BIRMINGHAM, United Kingdom — “Stars on Mars” may make for some great reality television, but could humans actually make it to the Red Planet and live there long-term? The answer may be right here on Earth — deep underground. Scientists from the University of Birmingham are simulating what it would take to make a suitable space habitat for humans to survive on Mars or the Moon, using underground tunnels as their habitats.
As part of the Bio-SPHERE (Biomedical Sub-surface Pod for Habitability and Extreme-environments Research in Expeditions) project, scientists are exploring how scientific and medical operations would take place in challenging environments like Mars. The facility is located 1.1 kilometers below the surface, inside one of the deepest mine areas in the entire U.K.
Additionally, it is located in a 3,000m3 tunnel network next to the Boulby Underground Laboratory, which studies particle physics and astrobiology. The labs go through 250-million-year-old rock salt deposits made up of Permian evaporite layers originally from the Zechstein Sea.
“The Bio-SPHERE project promises to help answer some key logistical questions in establishing sustainable living conditions in remote, subterranean environments and in doing so will significantly contribute to the essential preparations for our collective long, difficult and exciting journey ahead. It is also a great example of the diverse range of science studies that can be carried out in a deep underground science facility, and we are very happy to be hosting it,” says Professor Sean Paling, director and senior scientist at the Boulby laboratory, in a university release.
The features in the underground geological environment give scientists the ability to recreate the conditions humans would experience working in similar caverns on the Moon and Mars. This includes remoteness, limited access to new materials, and trouble moving heavy equipment around. Additionally, the ultra-low radiation environment gives scientists an opportunity to simulate how underground habitats might protect space crews from deep-space radiation and falling debris from meteorites.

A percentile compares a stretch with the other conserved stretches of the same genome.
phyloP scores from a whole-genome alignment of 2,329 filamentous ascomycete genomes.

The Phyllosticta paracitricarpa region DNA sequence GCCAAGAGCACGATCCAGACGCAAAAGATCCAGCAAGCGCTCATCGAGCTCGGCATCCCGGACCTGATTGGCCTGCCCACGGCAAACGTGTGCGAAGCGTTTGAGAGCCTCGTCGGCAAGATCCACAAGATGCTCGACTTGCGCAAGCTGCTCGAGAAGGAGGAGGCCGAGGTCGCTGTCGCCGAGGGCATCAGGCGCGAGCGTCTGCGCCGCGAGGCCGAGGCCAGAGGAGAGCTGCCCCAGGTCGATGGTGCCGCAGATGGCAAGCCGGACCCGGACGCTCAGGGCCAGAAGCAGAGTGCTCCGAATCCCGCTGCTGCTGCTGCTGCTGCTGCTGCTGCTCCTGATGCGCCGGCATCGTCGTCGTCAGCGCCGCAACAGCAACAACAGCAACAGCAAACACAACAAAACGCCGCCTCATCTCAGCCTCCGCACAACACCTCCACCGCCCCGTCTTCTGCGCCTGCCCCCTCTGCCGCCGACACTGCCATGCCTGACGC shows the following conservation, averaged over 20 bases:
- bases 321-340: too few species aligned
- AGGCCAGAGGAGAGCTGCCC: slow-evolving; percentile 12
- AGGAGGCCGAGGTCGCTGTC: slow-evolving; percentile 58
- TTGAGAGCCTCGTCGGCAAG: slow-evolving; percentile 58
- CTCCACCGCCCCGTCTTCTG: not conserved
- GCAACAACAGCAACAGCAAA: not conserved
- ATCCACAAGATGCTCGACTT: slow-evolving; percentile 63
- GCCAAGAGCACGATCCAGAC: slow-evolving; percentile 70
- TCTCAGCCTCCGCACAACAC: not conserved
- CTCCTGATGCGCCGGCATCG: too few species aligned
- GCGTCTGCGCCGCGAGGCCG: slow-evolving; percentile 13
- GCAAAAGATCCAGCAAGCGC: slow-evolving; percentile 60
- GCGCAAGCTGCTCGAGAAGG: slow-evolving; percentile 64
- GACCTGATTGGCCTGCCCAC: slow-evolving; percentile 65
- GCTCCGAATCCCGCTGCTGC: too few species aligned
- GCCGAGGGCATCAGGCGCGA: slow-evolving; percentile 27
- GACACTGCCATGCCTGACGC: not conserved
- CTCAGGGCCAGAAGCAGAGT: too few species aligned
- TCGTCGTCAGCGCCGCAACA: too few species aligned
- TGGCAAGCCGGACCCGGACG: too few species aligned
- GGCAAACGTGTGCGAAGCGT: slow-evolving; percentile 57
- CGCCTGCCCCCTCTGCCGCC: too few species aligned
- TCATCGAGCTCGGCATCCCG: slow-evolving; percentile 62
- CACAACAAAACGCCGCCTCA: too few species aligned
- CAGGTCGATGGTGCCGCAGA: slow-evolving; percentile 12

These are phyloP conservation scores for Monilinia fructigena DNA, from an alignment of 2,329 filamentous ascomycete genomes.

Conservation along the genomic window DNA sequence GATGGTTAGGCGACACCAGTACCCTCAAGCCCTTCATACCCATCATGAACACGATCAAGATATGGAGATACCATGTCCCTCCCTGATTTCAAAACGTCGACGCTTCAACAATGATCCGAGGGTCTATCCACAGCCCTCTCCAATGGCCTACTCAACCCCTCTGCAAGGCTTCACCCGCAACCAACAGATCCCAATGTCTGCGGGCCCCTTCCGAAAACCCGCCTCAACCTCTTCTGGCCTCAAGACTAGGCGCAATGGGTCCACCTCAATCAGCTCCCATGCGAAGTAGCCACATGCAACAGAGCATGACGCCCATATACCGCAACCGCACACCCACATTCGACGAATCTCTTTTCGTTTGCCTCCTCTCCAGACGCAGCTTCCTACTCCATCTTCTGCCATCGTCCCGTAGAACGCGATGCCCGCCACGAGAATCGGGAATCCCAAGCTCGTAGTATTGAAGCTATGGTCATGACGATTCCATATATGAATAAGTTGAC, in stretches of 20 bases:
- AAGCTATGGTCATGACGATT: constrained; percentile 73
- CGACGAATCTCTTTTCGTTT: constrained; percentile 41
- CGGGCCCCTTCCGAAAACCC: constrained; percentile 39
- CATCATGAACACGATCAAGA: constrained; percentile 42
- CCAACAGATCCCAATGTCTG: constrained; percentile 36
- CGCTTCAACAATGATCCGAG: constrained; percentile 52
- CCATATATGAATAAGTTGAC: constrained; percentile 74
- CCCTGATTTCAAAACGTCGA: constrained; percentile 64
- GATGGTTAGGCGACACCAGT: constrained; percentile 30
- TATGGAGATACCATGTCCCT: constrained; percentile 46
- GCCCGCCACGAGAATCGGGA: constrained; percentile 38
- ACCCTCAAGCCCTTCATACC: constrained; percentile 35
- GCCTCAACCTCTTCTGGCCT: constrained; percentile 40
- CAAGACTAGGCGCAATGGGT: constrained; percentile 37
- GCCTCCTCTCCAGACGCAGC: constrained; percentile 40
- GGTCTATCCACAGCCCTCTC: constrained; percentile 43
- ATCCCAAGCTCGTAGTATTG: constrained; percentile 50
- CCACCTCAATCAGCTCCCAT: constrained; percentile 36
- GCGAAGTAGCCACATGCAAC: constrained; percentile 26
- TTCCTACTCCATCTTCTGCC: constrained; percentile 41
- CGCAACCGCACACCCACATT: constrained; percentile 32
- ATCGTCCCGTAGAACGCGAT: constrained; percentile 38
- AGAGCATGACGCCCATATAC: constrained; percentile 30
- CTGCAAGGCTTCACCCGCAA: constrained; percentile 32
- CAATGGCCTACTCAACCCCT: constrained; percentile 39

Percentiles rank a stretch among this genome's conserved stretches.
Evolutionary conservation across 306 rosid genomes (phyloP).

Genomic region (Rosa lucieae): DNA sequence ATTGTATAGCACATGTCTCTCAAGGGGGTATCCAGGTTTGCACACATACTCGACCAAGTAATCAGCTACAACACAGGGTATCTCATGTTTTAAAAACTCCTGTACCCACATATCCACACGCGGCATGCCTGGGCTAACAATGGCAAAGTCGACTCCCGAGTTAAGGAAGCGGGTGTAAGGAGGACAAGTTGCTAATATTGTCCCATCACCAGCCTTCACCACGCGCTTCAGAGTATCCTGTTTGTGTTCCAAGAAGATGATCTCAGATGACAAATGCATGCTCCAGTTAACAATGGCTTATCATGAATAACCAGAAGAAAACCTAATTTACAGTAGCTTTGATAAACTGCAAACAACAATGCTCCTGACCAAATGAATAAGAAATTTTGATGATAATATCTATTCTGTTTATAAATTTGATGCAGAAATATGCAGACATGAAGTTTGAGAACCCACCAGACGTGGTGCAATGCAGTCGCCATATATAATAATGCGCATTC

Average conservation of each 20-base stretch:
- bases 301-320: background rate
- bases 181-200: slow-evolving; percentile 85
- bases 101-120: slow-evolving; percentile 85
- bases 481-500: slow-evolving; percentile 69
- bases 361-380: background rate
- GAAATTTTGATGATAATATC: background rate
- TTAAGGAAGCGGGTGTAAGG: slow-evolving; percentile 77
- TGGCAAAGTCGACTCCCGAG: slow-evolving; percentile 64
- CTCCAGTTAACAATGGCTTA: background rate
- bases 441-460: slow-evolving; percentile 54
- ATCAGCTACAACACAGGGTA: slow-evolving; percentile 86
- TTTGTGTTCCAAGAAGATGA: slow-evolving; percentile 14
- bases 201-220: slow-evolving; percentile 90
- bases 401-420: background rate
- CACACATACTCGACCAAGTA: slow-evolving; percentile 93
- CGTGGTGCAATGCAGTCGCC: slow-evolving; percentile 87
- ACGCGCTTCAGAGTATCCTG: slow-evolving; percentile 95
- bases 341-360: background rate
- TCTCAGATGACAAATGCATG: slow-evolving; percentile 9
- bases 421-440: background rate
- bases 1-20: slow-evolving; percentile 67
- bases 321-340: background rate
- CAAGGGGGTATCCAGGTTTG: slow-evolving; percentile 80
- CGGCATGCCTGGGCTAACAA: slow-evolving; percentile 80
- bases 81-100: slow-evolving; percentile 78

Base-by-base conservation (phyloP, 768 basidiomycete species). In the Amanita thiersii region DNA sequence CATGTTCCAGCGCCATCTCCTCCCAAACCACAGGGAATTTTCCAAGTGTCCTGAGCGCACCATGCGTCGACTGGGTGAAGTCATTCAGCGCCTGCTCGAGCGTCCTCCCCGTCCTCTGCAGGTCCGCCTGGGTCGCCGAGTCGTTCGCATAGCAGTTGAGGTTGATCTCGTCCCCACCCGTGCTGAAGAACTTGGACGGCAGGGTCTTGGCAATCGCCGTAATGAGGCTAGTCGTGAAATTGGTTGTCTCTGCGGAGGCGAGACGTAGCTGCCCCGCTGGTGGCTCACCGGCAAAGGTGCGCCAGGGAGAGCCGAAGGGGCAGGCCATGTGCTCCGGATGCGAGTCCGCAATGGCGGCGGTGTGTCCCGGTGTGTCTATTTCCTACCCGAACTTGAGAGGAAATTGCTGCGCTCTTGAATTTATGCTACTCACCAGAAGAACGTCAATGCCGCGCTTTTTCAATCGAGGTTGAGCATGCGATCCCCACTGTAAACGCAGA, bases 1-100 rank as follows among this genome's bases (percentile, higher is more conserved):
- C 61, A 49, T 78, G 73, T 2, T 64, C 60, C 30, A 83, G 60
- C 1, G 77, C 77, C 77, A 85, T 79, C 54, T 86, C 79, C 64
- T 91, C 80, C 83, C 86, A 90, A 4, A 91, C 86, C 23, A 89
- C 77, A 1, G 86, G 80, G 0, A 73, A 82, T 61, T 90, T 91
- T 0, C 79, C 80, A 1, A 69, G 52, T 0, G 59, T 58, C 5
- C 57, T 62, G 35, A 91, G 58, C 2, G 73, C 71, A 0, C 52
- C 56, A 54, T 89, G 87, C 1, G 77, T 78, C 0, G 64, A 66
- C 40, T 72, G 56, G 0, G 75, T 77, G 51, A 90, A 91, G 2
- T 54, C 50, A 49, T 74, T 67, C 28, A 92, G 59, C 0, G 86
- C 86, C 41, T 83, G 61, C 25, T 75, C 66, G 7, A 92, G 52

The first facility in the Bio-SPHERE project is a three-meter-wide simulation module made to test biomedical procedures necessary to prepare materials for treating tissue damage. These include complex fluids, polymers, and hydrogels for use in wound dressings, or fillers for damage mitigation.
The environment also lets scientists model various mission scenarios that have to do with the extreme environments found in outer space. It will also prepare space crews for the changes in pressure, temperature, and geology.
“This new capability will help to gather information that can advise on the life support systems, devices and biomaterials which could be used in medical emergencies and tissue repair following damage in deep-space missions,” says Alexandra Iordachescu, a researcher at the University of Birmingham’s school of chemical engineering. “These types of metrics can guide system design and help to assess the scientific needs and acceptable timeframes in bioengineering operations under the constraints of isolated environments, such as space habitats.”
The study is published in the journal npj Microgravity.
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